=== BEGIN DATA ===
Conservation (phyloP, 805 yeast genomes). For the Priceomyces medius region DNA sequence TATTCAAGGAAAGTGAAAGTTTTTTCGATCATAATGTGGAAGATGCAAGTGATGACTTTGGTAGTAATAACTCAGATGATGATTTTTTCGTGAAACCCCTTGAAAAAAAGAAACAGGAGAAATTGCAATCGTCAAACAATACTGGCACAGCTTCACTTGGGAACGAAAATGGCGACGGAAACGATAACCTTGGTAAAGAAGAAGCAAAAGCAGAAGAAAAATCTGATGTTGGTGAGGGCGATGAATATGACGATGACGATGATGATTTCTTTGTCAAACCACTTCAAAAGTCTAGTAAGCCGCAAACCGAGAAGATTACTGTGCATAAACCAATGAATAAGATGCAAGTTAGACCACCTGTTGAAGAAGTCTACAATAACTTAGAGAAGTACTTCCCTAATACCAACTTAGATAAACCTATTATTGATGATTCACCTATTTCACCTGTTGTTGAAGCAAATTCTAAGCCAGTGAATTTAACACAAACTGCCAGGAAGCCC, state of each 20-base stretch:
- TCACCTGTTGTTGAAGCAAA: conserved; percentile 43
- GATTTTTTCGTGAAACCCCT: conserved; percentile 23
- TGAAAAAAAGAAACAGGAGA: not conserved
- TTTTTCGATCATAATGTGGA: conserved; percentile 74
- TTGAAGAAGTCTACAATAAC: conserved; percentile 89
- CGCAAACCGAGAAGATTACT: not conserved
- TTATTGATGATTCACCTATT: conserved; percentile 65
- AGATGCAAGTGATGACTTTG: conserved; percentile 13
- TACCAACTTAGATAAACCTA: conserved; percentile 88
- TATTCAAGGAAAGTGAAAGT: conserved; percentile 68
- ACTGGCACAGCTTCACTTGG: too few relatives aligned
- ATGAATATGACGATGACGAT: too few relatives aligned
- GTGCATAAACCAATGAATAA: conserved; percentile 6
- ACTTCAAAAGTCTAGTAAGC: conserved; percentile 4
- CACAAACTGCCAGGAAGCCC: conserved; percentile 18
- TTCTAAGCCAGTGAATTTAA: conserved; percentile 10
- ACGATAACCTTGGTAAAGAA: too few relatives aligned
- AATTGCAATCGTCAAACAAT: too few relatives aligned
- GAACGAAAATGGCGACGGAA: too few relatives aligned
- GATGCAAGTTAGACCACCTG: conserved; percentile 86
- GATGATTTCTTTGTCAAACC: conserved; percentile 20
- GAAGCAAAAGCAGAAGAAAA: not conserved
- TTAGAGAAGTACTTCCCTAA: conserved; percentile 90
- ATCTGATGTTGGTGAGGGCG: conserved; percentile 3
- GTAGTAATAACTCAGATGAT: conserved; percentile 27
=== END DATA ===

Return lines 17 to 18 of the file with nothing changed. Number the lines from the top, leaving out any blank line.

- TTCTAAGCCAGTGAATTTAA: conserved; percentile 10
- ACGATAACCTTGGTAAAGAA: too few relatives aligned